This post marks a first for A Chicken in a Cage With a Ferret, in that this is the first time I have taken up a co-author, my dear friend Caitlyn. I'm not totally sure how co-authorship is supposed to work. How can two people compose one body of text? Maybe she and I should be sitting together at my computer, and I could type all the letters on the left side of the keyboard, and she could type the ones on the right side. That seems like a very tedious undertaking, however, so I'll let all of you know how this is working. What follows is made up mostly of Caitlyn's ideas, with a few of mine scattered in, while most of the actual words are mine, with some of hers scattered in. Her idea wrapped up in my words. It's like taking a beauty queen and dressing her up in a burlap sack, I'm sure.
That isn't a word I use frequently. In fact, it's a word I rarely hear from guys in general. How often do you hear men at the sports bar yell things like, "Wow, I am completely captivated by that touchdown catch!" No, this is a term relegated more to the female vernacular, as evidenced by the book written by John and Stasi Eldredge called Captivating: Unveiling the Mystery of a Woman's Soul, bearing a cover complete with blue sky, grassy meadow, and unrealistic castle. This idea of captivation lies at the root of little girls' dreams. Women desire to be both captivated and captivating, to fall head over heels for Mr. Right and to be adored as beautiful and pure, to live the plot of a romantic comedy. It's a term that dwells in the realm of Disney princesses.
By all of this, I don't mean that the idea of being captivated is wimpy or fluffy. Obviously, the word "captivate" is related to "captive." To be captivated is, in a sense, to be made captive, and thus, in its popular usage, to be made prisoner to Cupid's twisted schemes. In Ephesians 3:1, Paul writes of being captivated/made captive by something else when he writes, "For this reason, I, Paul, the prisoner of Christ Jesus for the sake of you Gentiles." Paul was captivated by Christ. His words, thoughts, actions--his entire life--was centered on his Savior. In light of the God who was so captivated by him that he died in his place, Paul has no choice to be be completely entranced by and submissive to Jesus. His aim is that every waking moment be devoted to Christ.
That's what our lives as Christ-followers are meant to look like. As ones in which we are completely captivated by Christ. A problem arises, however, when we allow ourselves to be captivated by lesser things. It happens to us all the time--we see something that looks nice and that promises fulfillment and pleasure, and we become enchanted by it to the point that we lose sight of God. This is what the problem has been from the start really, from the time Eve "saw that the fruit of the tree was good for food and pleasing to the eye, and also desirable for gaining wisdom" (Gen. 3:6). Influenced by Satan's lies and empty promises, Eve became captivated by the fruit and the thought of becoming like God. Instead of being captivated with God, she became captivated by a false god and led Adam and all mankind into sin and separation from God.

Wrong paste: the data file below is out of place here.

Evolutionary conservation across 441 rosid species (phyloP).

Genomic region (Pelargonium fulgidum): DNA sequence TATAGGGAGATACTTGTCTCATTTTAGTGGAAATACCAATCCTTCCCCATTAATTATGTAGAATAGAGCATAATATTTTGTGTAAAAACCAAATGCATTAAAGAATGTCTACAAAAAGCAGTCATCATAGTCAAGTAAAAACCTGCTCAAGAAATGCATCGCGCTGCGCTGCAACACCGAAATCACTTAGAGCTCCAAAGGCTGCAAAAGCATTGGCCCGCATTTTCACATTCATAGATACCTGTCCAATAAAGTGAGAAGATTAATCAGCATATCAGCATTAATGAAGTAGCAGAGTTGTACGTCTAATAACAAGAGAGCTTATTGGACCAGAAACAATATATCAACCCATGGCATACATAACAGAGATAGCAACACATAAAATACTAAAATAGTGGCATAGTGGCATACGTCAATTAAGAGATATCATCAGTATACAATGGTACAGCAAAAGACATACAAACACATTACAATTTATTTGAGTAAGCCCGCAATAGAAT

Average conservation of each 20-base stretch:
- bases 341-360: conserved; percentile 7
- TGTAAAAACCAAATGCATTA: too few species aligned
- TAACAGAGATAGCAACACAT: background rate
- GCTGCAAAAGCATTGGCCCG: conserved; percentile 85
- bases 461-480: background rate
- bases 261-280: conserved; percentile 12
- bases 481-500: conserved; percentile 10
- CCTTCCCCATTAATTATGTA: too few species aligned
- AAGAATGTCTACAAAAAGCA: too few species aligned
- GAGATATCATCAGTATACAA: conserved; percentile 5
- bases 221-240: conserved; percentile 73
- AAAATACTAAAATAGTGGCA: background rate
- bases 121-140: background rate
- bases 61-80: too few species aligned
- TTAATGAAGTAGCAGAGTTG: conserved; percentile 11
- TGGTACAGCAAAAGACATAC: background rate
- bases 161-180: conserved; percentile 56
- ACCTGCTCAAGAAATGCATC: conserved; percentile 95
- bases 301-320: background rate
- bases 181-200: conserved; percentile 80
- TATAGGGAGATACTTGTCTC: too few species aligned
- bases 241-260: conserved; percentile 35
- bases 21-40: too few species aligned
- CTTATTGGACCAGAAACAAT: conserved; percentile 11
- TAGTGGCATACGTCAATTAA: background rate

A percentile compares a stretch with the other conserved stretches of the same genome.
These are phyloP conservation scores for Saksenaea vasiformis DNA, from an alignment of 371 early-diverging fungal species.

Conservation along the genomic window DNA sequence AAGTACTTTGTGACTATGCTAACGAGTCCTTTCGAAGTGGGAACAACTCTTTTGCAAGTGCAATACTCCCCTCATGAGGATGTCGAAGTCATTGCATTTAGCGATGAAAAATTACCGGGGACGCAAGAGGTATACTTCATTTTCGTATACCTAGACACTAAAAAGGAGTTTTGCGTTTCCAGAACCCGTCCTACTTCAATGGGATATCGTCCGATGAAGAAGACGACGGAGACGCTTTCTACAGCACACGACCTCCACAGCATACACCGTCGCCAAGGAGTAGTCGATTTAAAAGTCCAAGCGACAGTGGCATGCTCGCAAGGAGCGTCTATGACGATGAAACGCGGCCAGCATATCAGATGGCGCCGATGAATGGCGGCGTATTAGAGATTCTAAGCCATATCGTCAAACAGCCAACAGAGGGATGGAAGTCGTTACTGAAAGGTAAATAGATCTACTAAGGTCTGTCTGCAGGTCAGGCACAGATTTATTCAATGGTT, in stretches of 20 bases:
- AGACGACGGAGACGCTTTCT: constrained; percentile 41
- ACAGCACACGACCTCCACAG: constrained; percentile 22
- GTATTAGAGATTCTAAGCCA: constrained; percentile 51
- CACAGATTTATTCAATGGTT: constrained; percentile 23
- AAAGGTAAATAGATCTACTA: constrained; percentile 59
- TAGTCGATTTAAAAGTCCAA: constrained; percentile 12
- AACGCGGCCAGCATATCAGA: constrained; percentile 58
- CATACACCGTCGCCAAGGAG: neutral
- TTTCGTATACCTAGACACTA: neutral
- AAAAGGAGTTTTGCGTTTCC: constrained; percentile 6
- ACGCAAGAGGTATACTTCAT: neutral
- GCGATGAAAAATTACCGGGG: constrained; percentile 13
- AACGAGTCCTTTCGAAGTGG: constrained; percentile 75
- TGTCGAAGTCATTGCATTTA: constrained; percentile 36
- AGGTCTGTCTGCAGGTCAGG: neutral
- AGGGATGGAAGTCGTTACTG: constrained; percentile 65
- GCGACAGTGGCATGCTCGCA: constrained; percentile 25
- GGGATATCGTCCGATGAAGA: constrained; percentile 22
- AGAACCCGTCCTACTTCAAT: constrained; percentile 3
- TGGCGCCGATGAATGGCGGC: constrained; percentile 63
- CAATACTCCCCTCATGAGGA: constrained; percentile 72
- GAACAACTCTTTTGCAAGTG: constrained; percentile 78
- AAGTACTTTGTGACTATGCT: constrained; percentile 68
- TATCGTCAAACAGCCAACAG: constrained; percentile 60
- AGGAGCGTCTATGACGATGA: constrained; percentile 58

Of course, we can also become captivated by things that are not sinful. In themselves, these lures are innocuous, but they still have the potential to draw our attention and devotion away from Christ. For example, a dedicated Christian may become captivated by the cute blonde that sits in the front row, so they date and she eventually draws him away from the church and chips away at his dedication to Christ. Or an aspiring young go-getter becomes captivated by the thought of making money, so he blows off a life of ministry in favor of the pursuit of wealth. Or an intellectual can become so absorbed in the accumulation of knowledge that she loses sight of what it means to live as a captive of Christ.
We're made to be captivated by Christ. All of these other things that we tend to become captivated by prove to be dry wells. They promise satisfaction and esteem and comfort and fulfillment, but they always fall short; they always disappoint. After writing that God does not tempt anyone to sin, Jesus' brother James writes, "but each one is tempted when, by his own evil desire, he is dragged away and enticed. Then, after desire has conceived, it gives birth to sin; and sin, when it is full-grown, gives birth to death" (Jas. 1:14-15). These captivating sins promise blessing but deliver death, and the seemingly harmless sirens of life do the same by pulling us away from our Creator.
In that same passage, James goes on to write, "Don't be deceived, my dear brothers. Every good and perfect gift is from above, coming down from the Father of the heavenly lights, who does not change like shifting shadows" (1:16-17). Since these verses are the beginning of a new paragraph in the NIV, it can be easy to miss the connection with what comes before it. Sin promises good things but is unable to make good on that promise. It promises life and bestows death. God, on the other hand, is the giver of good gifts. He has our best interests at heart. While Satan uses sins and distractions to ruin our lives, Christ gives us life in its fullest. So we have a choice. We can be captive to the one who wants to make our lives suck, or to the God who loves us and gave himself for us. In all those romantic comedies I mentioned earlier, the girl has a choice to be with the guy who loves her and honors her, or with the guy who can only offer a life of disappointment and regret (at least that's what I've heard; I haven't wanted very many movies belong to said genre). And all the girls in the audience shed tears of joy when she chooses correctly, so I can only imagine the joy in Christ's eyes we we choose the happy ending.